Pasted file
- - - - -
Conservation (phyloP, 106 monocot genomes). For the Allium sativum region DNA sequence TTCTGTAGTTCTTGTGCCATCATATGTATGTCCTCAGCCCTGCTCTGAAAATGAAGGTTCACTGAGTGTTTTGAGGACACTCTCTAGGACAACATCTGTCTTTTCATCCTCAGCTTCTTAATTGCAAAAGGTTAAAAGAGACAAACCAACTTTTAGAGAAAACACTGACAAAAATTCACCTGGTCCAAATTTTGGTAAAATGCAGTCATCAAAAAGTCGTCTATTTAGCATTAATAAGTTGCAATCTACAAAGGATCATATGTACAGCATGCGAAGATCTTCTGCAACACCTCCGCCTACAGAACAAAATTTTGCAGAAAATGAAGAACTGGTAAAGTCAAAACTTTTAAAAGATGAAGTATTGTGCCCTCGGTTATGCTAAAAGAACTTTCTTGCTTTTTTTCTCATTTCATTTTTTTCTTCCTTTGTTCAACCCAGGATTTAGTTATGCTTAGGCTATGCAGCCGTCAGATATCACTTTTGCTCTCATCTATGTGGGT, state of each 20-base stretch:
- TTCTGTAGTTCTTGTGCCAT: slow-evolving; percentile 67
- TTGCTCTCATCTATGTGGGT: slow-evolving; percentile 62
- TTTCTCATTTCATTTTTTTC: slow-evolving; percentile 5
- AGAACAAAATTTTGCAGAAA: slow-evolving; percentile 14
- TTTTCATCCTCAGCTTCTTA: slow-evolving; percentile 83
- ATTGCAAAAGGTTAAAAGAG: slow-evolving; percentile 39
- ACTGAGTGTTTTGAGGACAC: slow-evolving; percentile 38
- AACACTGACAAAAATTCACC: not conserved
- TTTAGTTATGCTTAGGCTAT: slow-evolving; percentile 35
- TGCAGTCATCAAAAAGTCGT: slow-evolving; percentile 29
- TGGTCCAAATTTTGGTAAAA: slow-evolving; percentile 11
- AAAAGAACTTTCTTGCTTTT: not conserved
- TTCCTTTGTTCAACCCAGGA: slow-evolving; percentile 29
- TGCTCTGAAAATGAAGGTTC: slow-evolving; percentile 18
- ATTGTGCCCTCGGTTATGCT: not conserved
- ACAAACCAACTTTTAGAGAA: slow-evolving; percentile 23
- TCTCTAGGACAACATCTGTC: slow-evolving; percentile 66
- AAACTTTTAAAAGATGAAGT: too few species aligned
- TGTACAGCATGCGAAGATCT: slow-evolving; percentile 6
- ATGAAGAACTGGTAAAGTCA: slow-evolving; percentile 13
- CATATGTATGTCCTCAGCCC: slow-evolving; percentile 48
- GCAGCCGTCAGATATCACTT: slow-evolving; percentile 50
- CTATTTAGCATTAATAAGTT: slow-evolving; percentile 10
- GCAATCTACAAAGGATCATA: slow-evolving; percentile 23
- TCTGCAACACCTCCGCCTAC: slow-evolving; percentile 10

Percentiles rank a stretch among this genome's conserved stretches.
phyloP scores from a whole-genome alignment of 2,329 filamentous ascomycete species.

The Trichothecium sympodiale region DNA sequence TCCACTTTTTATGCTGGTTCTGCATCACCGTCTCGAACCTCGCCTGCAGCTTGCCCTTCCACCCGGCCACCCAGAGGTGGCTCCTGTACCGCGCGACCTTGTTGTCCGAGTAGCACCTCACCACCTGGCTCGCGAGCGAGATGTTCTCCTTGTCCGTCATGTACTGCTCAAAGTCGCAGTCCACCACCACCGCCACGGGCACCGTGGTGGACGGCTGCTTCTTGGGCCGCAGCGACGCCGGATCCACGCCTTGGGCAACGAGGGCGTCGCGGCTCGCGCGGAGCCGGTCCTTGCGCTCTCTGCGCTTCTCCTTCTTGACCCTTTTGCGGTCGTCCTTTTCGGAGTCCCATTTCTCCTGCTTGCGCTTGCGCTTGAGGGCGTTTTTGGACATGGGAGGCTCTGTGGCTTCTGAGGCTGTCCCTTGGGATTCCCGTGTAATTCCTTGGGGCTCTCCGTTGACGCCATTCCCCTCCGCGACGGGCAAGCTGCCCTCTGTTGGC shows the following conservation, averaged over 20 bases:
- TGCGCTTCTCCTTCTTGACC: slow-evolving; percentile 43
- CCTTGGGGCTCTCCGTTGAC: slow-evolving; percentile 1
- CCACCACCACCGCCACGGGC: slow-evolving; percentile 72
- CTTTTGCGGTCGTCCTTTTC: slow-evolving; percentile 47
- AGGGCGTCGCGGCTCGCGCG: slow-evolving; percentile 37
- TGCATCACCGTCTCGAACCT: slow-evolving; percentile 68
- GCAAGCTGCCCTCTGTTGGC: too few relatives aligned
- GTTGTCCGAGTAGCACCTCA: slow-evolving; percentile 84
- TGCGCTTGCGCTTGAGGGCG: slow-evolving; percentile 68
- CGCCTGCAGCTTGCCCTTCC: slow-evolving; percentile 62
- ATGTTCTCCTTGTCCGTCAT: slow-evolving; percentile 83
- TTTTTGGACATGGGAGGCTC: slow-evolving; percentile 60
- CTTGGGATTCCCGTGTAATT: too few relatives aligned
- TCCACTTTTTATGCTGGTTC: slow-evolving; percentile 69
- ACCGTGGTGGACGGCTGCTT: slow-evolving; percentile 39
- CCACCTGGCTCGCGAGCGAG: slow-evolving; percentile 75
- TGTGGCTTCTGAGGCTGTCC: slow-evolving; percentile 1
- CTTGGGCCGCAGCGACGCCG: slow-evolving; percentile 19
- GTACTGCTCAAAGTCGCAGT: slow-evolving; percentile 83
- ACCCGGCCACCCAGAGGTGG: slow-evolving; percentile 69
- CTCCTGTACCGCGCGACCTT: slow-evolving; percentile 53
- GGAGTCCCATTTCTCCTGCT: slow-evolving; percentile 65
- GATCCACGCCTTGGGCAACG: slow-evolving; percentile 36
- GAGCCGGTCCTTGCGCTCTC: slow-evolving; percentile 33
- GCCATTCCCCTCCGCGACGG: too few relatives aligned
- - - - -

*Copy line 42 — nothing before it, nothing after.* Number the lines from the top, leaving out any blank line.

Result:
- CTTGGGATTCCCGTGTAATT: too few relatives aligned